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Monday, Jan 04 2010 | 13:08 Buy this now at GoodToGo (B2B)

Their country wasn’t particularly big – in fact at times it felt downright claustrophobic to them, hemmed in by an impenetrable border. How vast and wide open the outer space seemed by comparison, expanding above their heads to infinity. No wonder then that one day some of them began to flee their cramped country into the cosmos. Not literally, of course. Instead of Energia rockets and Soyuz space capsules, their means of space travel was synthesizers, drum machines, and samplers. Out of them artists in the German Democratic Republic – post-war communist ruled East Germany – created electronic music that let musician and listener flee from the everyday realities of East Bloc life. Off into a swirling, nebulous fantasy landscape. Into strange, faraway galaxies. And sometimes into a pumping discotheque in a space station orbiting the earth.

Tangerine Dream, Vangelis, Jean Michel Jarre, and Klaus Schulze were their conspirators in flight, along with Genesis, Pink Floyd and Emerson Lake and Palmer. By the time GDR electronic artists were able to finally bring out their albums in East Germany between 1981 and 1989, the high point for this style of music in the West was already a few years past. The socialist state heavily regulated pop music. There were licenses necessary to play live, and only a few state-sanctioned artists were allowed to put out albums on the one state owned record company, the Volkseigener Betrieb Deutsche Schallplatten Berlin DDR and its label Amiga. But at some point in the early 1980s, the government leadership decided microcomputers were the future and gave the green light to the then futuristic sounding music made with them. Still Eastern electronic musicians had the problem of getting hold of synthesizers and drum machines from Japan or the US and smuggling them into the GDR. And they could only hear the bands that inspired them surreptitiously, listening illegally to Western radio. Cassette tapes of the West Berlin radio show “Steckdose” (Plug), which billed itself as “computer music/music computer,” were passed around among members of the Eastern scene.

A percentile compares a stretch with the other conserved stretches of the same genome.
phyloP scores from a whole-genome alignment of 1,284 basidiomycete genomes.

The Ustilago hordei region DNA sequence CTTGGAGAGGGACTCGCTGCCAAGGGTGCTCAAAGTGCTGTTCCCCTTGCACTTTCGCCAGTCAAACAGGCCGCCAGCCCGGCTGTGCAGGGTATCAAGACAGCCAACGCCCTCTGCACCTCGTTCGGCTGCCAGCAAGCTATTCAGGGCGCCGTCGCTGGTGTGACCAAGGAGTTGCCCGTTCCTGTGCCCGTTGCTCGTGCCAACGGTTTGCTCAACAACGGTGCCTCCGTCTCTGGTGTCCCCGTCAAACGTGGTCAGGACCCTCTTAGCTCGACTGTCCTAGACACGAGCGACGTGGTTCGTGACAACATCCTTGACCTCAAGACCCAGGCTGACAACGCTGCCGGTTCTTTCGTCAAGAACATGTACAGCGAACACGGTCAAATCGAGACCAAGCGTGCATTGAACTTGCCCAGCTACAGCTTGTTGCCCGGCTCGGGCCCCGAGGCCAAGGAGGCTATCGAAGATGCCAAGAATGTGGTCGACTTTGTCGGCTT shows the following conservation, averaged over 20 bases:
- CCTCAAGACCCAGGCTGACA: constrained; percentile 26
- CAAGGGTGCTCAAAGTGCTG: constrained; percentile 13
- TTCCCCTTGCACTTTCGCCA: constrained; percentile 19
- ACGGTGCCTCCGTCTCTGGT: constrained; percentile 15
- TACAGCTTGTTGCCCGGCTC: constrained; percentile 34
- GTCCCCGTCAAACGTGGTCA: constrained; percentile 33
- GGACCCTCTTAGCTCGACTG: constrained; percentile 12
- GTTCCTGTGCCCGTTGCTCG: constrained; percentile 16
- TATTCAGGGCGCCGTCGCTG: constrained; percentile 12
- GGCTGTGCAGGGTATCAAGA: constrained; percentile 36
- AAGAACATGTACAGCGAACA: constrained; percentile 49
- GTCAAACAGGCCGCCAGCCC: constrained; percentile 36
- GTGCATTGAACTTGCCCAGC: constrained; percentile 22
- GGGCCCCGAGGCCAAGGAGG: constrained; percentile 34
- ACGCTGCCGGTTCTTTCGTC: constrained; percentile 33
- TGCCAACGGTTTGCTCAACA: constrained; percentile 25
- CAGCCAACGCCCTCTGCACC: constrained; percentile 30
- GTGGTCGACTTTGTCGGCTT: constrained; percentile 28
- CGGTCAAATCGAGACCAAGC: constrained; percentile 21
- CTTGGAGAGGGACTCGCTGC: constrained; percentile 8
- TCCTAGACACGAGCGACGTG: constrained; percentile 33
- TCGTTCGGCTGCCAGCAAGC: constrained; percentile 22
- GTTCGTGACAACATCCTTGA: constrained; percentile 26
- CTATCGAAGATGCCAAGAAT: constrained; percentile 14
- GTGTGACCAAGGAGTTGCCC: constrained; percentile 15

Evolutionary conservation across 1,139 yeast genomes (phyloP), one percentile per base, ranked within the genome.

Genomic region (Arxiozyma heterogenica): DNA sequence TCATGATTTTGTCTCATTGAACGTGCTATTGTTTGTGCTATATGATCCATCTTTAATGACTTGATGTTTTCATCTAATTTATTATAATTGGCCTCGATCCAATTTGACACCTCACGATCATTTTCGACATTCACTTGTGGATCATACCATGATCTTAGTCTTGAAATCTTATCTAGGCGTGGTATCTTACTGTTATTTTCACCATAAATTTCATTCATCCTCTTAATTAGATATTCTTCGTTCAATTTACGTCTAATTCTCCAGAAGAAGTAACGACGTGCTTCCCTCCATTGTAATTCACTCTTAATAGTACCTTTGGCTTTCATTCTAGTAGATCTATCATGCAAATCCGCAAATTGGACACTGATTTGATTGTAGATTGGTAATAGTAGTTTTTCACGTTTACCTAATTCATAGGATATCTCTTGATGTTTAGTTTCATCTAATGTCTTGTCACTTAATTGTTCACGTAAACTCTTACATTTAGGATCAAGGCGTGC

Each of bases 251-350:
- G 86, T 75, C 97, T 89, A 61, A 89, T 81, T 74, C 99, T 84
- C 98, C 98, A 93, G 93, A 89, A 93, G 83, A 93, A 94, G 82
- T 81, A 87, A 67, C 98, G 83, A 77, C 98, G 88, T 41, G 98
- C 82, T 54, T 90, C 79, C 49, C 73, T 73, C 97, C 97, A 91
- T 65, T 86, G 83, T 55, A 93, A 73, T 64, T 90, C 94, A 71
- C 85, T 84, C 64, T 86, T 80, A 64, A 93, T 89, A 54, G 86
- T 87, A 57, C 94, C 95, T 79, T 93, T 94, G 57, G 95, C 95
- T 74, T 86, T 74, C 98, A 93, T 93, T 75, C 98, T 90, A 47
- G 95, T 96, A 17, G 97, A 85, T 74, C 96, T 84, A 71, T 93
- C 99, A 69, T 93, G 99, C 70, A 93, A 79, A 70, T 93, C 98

Beginning in the 1980s, East German musicians began to produce their own versions of Western electronic music from the 1970s. The amazing thing: In a land where engineers and cosmonauts were held up as heroes, nobody, it turned out, wanted to make cold-sounding electronic music. Kraftwerk, for instance, were not the slightest bit influential in the East. Instead, it was all about expansive Krautrock jams that were so psychedelic it’s hard to imagine they were not fueled by drugs (though everyone involved claims they really weren’t). There were endless synth epics that tell about trips to distant galaxies. There were Balearic ambient sounds that made you daydream about the nude beaches along the Baltic sea. There were disco tracks with heartbreakingly emotional guitar solos.

There were Italo-disco odysseys from artists who had never been anywhere near Lake Garda. The result was a series of virtuosic rip-offs, serendipitous screw-ups, and beautiful misunderstandings.

I was first intrigued by East German electronic music when I ran across an old album being used as a prop in a display at a well-known Swedish furniture chain. On the back of the sleeve was a photo of two men in identical overalls; on the front was a cyclone swirling above a computer-grid-like horizon. Across the top, written in digital alarm clock letters, was written ‘Pond – Planetenwind’. Electronic music from the GDR! I, having grown up in West Germany, didn’t know such a thing existed. My first thought was to steal the record. Instead I asked one of the workers at the furniture warehouse and he was kind enough to give it to me. It had spent many years molding in the attic of one of his colleagues, and was now nothing more than decoration. Which was a real shame, as I would discover as soon as I listened to it at home. But where that had come from, there must be others. I began scouring flea markets in Eastern Germany, slowly assembling a collection. I sought out the original musicians, getting them to tell me their stories and to play me their vintage music. For all of them, the end of the GDR in 1989-1990 marked a stark break in their personal histories. What’s preserved are twelve LPs of electronic music issued between 1981 and 1989. It’s a forgotten chapter in the evolution of electronic music, but a chapter that left behind some delightful obscurities.


01. Reinhard Lakomy – Es wächst das Gras nicht über alles
02. Pond – Planetenwind
03. Reinhard Lakomy – Das unendliche Rätsel
04. Wolfgang Paulke – Zeitmaschine
05. Reinhard Lakomy / Rainer Oleak – Raumzeit
06. Julius Krebs – SE
07. Reinhard Lakomy – Der Traum von Asgard
08. Hans-Hasso Stamer – Sonnenregen
09. Wolfgang Paulke – Frau in Blau
10. Key – Solaris
11. Key – Ketchup
12. Pond – Galaxis
13. Julius Krebs – Intro
14. Pond – Cassiopeia
15. Servi – Laistrygonen

The compilation VariousMandarinenträume – Electronic Escapes From The DDR” (Permanent Vacation) is going to be released January 15, 2010.

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